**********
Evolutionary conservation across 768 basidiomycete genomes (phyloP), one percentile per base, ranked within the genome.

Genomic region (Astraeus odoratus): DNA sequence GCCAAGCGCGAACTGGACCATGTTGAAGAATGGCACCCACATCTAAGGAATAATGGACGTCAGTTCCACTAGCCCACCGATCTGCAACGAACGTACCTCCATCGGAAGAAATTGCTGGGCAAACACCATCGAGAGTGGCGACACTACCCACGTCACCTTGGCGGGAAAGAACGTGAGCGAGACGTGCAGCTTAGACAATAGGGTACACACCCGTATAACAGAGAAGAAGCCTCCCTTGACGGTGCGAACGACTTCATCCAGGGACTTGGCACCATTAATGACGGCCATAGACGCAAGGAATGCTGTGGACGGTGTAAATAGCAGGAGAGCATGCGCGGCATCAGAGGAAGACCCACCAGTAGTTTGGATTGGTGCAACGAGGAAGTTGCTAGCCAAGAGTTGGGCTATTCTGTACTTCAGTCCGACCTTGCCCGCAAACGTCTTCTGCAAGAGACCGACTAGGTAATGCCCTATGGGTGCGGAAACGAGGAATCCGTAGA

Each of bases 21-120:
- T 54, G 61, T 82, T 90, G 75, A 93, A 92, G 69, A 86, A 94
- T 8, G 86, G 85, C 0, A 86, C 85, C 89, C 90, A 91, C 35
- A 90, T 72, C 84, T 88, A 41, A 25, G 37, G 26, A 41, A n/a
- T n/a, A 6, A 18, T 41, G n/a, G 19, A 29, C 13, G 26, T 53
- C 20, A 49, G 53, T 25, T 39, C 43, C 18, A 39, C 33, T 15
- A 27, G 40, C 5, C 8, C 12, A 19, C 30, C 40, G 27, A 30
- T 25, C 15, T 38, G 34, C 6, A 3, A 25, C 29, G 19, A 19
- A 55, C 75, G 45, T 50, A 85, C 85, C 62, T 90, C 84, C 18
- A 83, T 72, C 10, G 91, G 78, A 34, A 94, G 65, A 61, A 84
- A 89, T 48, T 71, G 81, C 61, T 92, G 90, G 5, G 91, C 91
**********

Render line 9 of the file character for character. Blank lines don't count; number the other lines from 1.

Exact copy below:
- A 27, G 40, C 5, C 8, C 12, A 19, C 30, C 40, G 27, A 30